Also Read: iOS Dominates and Android Flounders, Struggle for Dominance Continues

Some basic terms associated with Android that all users must be aware of are


The user interacts with the device through a user interface screen, Activity. Users have the freedom to arrange the UI elements however they see fit.


The virtual smartphone device offered with an Android studio is the emulator. You can test your newly created application’s user interface and functionality using the emulator.


It serves as a means of communication. You can create a communication channel between two or more services or broadcast receivers. The activity and service components are initiated and terminated using it.


It keeps the process running even when it’s off-screen. There isn’t a set UI for the service. Any component can start and stop a service. Even when services are running in the background, switching between applications is simple.

Content Provider

It was put into action in two ways:

The content provider that is currently accessible can be incorporated into your programme.

However, you can also create a brand-new content provider that will offer or share the data with other programmes.

Also Read: Android 14: Features & Eligible Devices Revealed

Why is Android better than iOS

Android’s Journey

 Unlike iOS, which is closed-sourced but uses open-source components, Android is an open-sourced operating system.

  • On Android, file transfer is simple; on iOS, it is challenging. However, you can use the iTunes desktop app to transfer media files on iOS.
  • In contrast to the iPhone, which only supports about 40 languages, Android supports about 100 languages.
  • Compared to iOS, Android has longer battery life.

Names of all the android os existed till now

The different Android versions from the beginning to the present are mentioned below.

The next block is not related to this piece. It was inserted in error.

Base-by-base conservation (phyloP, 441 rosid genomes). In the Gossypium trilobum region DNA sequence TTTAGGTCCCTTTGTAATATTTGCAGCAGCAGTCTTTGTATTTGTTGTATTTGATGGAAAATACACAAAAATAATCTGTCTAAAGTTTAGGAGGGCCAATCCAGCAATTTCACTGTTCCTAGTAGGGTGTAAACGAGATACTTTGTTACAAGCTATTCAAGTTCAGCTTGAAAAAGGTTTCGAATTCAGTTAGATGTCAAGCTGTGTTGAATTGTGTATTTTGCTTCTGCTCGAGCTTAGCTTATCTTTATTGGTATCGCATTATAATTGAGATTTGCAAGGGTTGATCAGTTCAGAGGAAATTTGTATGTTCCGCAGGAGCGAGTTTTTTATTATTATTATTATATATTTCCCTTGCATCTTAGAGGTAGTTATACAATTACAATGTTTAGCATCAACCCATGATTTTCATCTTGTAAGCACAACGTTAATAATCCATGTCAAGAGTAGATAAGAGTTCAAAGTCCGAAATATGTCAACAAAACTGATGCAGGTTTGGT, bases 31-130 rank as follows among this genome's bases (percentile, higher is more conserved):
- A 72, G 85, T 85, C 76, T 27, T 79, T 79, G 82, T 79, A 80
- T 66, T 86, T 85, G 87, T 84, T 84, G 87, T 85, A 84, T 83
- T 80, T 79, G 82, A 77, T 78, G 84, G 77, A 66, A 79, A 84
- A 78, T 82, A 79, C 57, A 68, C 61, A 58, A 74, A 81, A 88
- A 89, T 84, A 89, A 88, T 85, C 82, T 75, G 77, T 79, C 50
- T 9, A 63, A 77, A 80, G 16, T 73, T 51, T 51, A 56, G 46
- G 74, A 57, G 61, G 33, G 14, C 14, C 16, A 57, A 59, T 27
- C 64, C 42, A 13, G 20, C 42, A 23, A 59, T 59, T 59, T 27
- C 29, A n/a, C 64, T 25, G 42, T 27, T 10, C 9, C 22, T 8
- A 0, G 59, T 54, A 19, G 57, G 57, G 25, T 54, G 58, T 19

In 2008, the first Android version, which was 1.0, was made public but lacked a codename. Later, the codename of the Android was given from version 1.5: Below are some prominent Android versions and their names:

Android Version – 1.5

The 1.5 Android version, known as Cupcake, was released in 2009.

Android Version – 1.6

Android version 1.6, also known as Donut, was released in 2009. This version has the advantage of working with various screen sizes and resolutions.

Android Versions from 2.0 – 2.1

Six weeks after the release of the Donut version, Éclair 2.0 was made available.

Also Read: Android Users Can Now Keep Wi-Fi On When Airplane Mode is Enabled

Android Version – 2.2

The Android 2.2 version, also known as Froyo, was released four months after Android 2.1.

Android Version 2.3

In 2010, Gingerbread, the first official visual identity of Android 2.3, was made public.

Android Version from 3.0 – 3.2

The Honeycomb versions, which range from 3.0 to 3.2, were released in 2011.

Android Version 4.0

Android 4.0, also known as Ice Cream Sandwich, was released in 2011.

Android Versions 4.1 – 4.3

Jelly Bean refers to Android versions 4.1 to 4.3, which were released in 2012 and 2013.

Android Version 4.4

KitKat, version 4.4 of Android, was released in late 2013.

Android 5.0

Android 5.0, also known as Lollipop, was released in November 2014 for the Nexus 6 device.

Android 6.0

In October 2015, Android 6.0, also known as Marshmallow, was released.

Android 7.0

The Nougat version of Android 7.0 was released by Google in August 2016.